Professor Ladi Sandra Adamu of Ahmadu Bello University (ABU), Zaria, is the first professor of Broadcasting in northern Nigeria as well as the only female professor in the field. In this interview with ABDULRAHMAN ZAKARIYAU she speaks on broadcasting in Nigeria, challenges in the industry and that of female lecturers in Nigeria universities.
What was growing up like for you and did it influence your career choice?
I was born to a military father in Lagos, Pankshin Adamu, of the Nigerian Army Corps of Engineers. My mother, Hassana Adamu, was a Home economist and was a catering staff of the Nigerian Defence Academy (NDA), Kaduna, until her retirement.
I grew up in Lagos, Yaba to be precise. I am from Plateau state in the old Pankshin local government area.
I started part of my education in the Army Children school, then before he was transferred to Kaduna. I had a good upbringing, during my time attending nursery was something else, but I went through nursery. And that prepared me; I spent just five years in primary school because when I came from Lagos to where we were in Kaduna, they said I was too intelligent for that class. So, they promoted me to the next class.
Also, my father tutored me at home, sometimes he gets people to come and teach me at home too. So, that was why I had sound education background. He wanted me to excel, particularly educationally.
I went to Queen Amina’s College, Kaduna, and for my tertiary education, I attended College of Journalism, Fleet Street, London (now City University London).
From the United Kingdom, I went to United States of America. I studied at Columbia College Hollywood, California and Loyola Marymount University, Los Angeles, also in California.
I finished my Master’s degree at 23 years and went to the UK College of Journalism, now a university. I majored in screenwriting. You see, it was either you do Production that is for television and film or you do animation or screenwriting. So, I didn’t choose, my head of department chose that for me because he felt I was creative and I would be a better screenwriter. But we did all the production courses.
Then I came back to Nigeria, to NTA Jos, where I was News Editor. From there I moved to the Democrat newspapers, I was the Weekly Editor; then I moved to the Catholic school, where I was director of training and then to the Ahmadu Bello University (ABU), Zaria, as a lecturer.
I started the broadcasting section in ABU in 1998/1999 second semester. I have been teaching broadcast courses basically and I also teach news and commentary.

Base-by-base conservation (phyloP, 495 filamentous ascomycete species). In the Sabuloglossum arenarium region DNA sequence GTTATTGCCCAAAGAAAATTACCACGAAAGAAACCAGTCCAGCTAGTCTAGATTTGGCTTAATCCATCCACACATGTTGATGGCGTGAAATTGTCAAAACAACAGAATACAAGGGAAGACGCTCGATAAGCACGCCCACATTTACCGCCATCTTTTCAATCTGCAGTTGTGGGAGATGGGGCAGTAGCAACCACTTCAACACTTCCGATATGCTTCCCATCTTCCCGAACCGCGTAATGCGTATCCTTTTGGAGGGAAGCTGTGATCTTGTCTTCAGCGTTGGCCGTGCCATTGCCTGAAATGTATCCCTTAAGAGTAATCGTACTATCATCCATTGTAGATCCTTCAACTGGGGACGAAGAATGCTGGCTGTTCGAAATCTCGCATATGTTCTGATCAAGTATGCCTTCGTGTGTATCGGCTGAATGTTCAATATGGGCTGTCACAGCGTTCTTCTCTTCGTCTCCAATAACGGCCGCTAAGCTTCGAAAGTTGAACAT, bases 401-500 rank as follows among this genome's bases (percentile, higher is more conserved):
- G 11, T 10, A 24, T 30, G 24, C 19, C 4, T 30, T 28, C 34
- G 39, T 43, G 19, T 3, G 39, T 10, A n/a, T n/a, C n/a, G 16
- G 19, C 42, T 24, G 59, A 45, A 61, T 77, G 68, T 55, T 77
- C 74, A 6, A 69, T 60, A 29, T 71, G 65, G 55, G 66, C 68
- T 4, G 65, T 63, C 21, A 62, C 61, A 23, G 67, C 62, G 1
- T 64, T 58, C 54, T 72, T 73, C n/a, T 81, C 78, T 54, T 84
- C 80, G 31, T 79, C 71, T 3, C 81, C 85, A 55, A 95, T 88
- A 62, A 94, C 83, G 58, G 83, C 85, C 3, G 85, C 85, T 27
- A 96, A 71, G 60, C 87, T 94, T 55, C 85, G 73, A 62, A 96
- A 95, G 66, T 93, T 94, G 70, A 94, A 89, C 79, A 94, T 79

I also teach online journalism and some production courses. I was in charge of Campus FM for 10 years; I started it with the BBC. So I rose through the ranks and became a professor.
I am the first professor of broadcasting from northern Nigeria including the FCT, and the only female. It was after my promotion to the Full Chair of Professorship that it became evident that I was the first in that area of specialisation in the region.
Why did you choose broadcasting?
For me, I fell in love with broadcasting even before I went to school in the UK. I was with NTA Jos, then Benue Plateau Television. I was an announcer and I was in the program section for about two years before I left for UK.
So, the passion was there and even my uncle wanted me to be in broadcasting, I don’t know why. He encouraged me because I had wanted to study nursing and he looked at me and said you are not cut out to become a nurse. Why not read journalism? So, he encouraged me and even in journalism I’m a broadcaster.
How would you assess the broadcast industry in Nigeria?
Broadcasting came to Africa through Nigeria, NTA, Ibadan, on October 31, 1959. So, Nigeria is a pace setter when it comes to broadcasting. We were the first to start satellite, we were also the first to go colour. It started in NTA Jos in 1975.
So, you cannot talk about broadcasting in Africa and not talk of Nigeria. Nigeria is the home of media content for Africa. Look at Nollywood, it started in Jos. But because of the riots it scattered and we don’t have a studio system like Hollywood.
We need a studio system where people just go there and produce their work. Here we don’t have that. I went to Bollywood, it’s organized, and they have a studio system. That is what we should be looking out for, how we can have our studio system.
Jos is peaceful now they can go back there. The reason they chose Jos was because of the beauty and the cool weather. You know production equipment work well in cool environment.
So, Nigeria is not doing badly in broadcasting, in fact we are a force to reckon with in the world. When I went to South Africa to present a paper on Nigeria communication policies, I mentioned some of these things I am talking about and the white men were surprised. They thought Mnet was number one in Africa, I said no Mnet is not number 1 in Africa, Nigeria is number 1.
Then I went on to give them the scenario of how we started ahead of Egypt. Egypt is considered home of civilization, but this time around Nigeria beat them to it. Broadcasting started in Nigeria. So we are doing very well in broadcasting.